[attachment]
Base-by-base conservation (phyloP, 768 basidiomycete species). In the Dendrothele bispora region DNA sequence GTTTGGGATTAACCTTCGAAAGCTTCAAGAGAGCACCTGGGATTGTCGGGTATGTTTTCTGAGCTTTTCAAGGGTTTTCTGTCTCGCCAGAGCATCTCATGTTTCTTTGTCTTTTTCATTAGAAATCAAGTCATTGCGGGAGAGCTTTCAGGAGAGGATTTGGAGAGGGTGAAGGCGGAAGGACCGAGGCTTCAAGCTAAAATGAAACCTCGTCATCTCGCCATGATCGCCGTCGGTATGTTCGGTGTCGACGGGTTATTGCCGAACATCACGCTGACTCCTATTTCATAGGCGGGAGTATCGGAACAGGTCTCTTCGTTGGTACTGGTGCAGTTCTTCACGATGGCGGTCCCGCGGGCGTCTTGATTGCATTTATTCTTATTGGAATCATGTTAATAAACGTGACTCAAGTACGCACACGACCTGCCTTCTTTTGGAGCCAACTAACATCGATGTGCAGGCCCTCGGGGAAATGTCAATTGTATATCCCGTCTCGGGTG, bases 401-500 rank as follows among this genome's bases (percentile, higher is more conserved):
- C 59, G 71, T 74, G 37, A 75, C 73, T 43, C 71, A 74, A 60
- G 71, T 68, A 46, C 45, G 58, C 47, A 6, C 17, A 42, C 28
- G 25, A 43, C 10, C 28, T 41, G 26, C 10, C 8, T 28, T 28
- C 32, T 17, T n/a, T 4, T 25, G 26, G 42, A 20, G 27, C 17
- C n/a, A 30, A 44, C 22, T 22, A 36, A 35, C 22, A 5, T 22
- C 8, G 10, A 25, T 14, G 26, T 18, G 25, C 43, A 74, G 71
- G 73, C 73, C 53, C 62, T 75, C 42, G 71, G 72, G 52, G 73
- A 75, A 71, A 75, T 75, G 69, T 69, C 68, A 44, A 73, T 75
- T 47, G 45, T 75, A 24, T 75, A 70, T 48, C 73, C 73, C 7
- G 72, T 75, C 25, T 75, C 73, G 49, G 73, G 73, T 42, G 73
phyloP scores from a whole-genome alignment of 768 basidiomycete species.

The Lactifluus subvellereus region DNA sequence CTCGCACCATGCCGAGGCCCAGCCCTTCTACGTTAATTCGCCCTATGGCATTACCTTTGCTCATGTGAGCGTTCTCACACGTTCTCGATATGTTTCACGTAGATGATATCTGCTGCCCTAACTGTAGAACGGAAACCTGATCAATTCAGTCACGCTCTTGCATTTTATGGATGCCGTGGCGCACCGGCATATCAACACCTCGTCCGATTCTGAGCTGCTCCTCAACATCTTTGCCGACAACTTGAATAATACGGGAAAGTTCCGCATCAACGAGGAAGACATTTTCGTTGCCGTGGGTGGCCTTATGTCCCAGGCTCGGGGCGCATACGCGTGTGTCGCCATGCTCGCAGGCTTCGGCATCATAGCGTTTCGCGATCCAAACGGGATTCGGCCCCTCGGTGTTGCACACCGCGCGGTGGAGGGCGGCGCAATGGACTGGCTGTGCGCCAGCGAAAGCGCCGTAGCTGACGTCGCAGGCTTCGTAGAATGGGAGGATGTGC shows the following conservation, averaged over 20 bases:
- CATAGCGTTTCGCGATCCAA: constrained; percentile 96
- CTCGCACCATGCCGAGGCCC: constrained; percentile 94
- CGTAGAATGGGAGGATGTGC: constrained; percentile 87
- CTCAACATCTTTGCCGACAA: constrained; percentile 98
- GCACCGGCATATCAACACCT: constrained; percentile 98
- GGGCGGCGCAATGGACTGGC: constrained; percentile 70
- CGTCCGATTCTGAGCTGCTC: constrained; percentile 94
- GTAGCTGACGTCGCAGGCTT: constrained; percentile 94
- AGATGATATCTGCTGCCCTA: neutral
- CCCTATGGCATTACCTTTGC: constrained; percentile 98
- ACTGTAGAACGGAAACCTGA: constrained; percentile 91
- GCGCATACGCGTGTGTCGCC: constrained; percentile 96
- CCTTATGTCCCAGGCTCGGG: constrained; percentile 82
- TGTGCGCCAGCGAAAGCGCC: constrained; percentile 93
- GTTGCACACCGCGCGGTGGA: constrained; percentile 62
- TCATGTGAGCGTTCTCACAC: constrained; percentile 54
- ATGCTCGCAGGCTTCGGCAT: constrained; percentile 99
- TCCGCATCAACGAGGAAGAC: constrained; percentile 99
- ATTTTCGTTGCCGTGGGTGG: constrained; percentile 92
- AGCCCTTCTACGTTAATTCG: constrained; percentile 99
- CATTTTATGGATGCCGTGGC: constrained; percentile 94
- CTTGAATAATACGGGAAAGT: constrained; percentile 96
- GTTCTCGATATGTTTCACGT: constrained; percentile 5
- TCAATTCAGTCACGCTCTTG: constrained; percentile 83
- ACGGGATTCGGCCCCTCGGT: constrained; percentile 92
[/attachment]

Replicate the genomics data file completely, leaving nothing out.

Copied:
Base-by-base conservation (phyloP, 768 basidiomycete species). In the Dendrothele bispora region DNA sequence GTTTGGGATTAACCTTCGAAAGCTTCAAGAGAGCACCTGGGATTGTCGGGTATGTTTTCTGAGCTTTTCAAGGGTTTTCTGTCTCGCCAGAGCATCTCATGTTTCTTTGTCTTTTTCATTAGAAATCAAGTCATTGCGGGAGAGCTTTCAGGAGAGGATTTGGAGAGGGTGAAGGCGGAAGGACCGAGGCTTCAAGCTAAAATGAAACCTCGTCATCTCGCCATGATCGCCGTCGGTATGTTCGGTGTCGACGGGTTATTGCCGAACATCACGCTGACTCCTATTTCATAGGCGGGAGTATCGGAACAGGTCTCTTCGTTGGTACTGGTGCAGTTCTTCACGATGGCGGTCCCGCGGGCGTCTTGATTGCATTTATTCTTATTGGAATCATGTTAATAAACGTGACTCAAGTACGCACACGACCTGCCTTCTTTTGGAGCCAACTAACATCGATGTGCAGGCCCTCGGGGAAATGTCAATTGTATATCCCGTCTCGGGTG, bases 401-500 rank as follows among this genome's bases (percentile, higher is more conserved):
- C 59, G 71, T 74, G 37, A 75, C 73, T 43, C 71, A 74, A 60
- G 71, T 68, A 46, C 45, G 58, C 47, A 6, C 17, A 42, C 28
- G 25, A 43, C 10, C 28, T 41, G 26, C 10, C 8, T 28, T 28
- C 32, T 17, T n/a, T 4, T 25, G 26, G 42, A 20, G 27, C 17
- C n/a, A 30, A 44, C 22, T 22, A 36, A 35, C 22, A 5, T 22
- C 8, G 10, A 25, T 14, G 26, T 18, G 25, C 43, A 74, G 71
- G 73, C 73, C 53, C 62, T 75, C 42, G 71, G 72, G 52, G 73
- A 75, A 71, A 75, T 75, G 69, T 69, C 68, A 44, A 73, T 75
- T 47, G 45, T 75, A 24, T 75, A 70, T 48, C 73, C 73, C 7
- G 72, T 75, C 25, T 75, C 73, G 49, G 73, G 73, T 42, G 73
phyloP scores from a whole-genome alignment of 768 basidiomycete species.

The Lactifluus subvellereus region DNA sequence CTCGCACCATGCCGAGGCCCAGCCCTTCTACGTTAATTCGCCCTATGGCATTACCTTTGCTCATGTGAGCGTTCTCACACGTTCTCGATATGTTTCACGTAGATGATATCTGCTGCCCTAACTGTAGAACGGAAACCTGATCAATTCAGTCACGCTCTTGCATTTTATGGATGCCGTGGCGCACCGGCATATCAACACCTCGTCCGATTCTGAGCTGCTCCTCAACATCTTTGCCGACAACTTGAATAATACGGGAAAGTTCCGCATCAACGAGGAAGACATTTTCGTTGCCGTGGGTGGCCTTATGTCCCAGGCTCGGGGCGCATACGCGTGTGTCGCCATGCTCGCAGGCTTCGGCATCATAGCGTTTCGCGATCCAAACGGGATTCGGCCCCTCGGTGTTGCACACCGCGCGGTGGAGGGCGGCGCAATGGACTGGCTGTGCGCCAGCGAAAGCGCCGTAGCTGACGTCGCAGGCTTCGTAGAATGGGAGGATGTGC shows the following conservation, averaged over 20 bases:
- CATAGCGTTTCGCGATCCAA: constrained; percentile 96
- CTCGCACCATGCCGAGGCCC: constrained; percentile 94
- CGTAGAATGGGAGGATGTGC: constrained; percentile 87
- CTCAACATCTTTGCCGACAA: constrained; percentile 98
- GCACCGGCATATCAACACCT: constrained; percentile 98
- GGGCGGCGCAATGGACTGGC: constrained; percentile 70
- CGTCCGATTCTGAGCTGCTC: constrained; percentile 94
- GTAGCTGACGTCGCAGGCTT: constrained; percentile 94
- AGATGATATCTGCTGCCCTA: neutral
- CCCTATGGCATTACCTTTGC: constrained; percentile 98
- ACTGTAGAACGGAAACCTGA: constrained; percentile 91
- GCGCATACGCGTGTGTCGCC: constrained; percentile 96
- CCTTATGTCCCAGGCTCGGG: constrained; percentile 82
- TGTGCGCCAGCGAAAGCGCC: constrained; percentile 93
- GTTGCACACCGCGCGGTGGA: constrained; percentile 62
- TCATGTGAGCGTTCTCACAC: constrained; percentile 54
- ATGCTCGCAGGCTTCGGCAT: constrained; percentile 99
- TCCGCATCAACGAGGAAGAC: constrained; percentile 99
- ATTTTCGTTGCCGTGGGTGG: constrained; percentile 92
- AGCCCTTCTACGTTAATTCG: constrained; percentile 99
- CATTTTATGGATGCCGTGGC: constrained; percentile 94
- CTTGAATAATACGGGAAAGT: constrained; percentile 96
- GTTCTCGATATGTTTCACGT: constrained; percentile 5
- TCAATTCAGTCACGCTCTTG: constrained; percentile 83
- ACGGGATTCGGCCCCTCGGT: constrained; percentile 92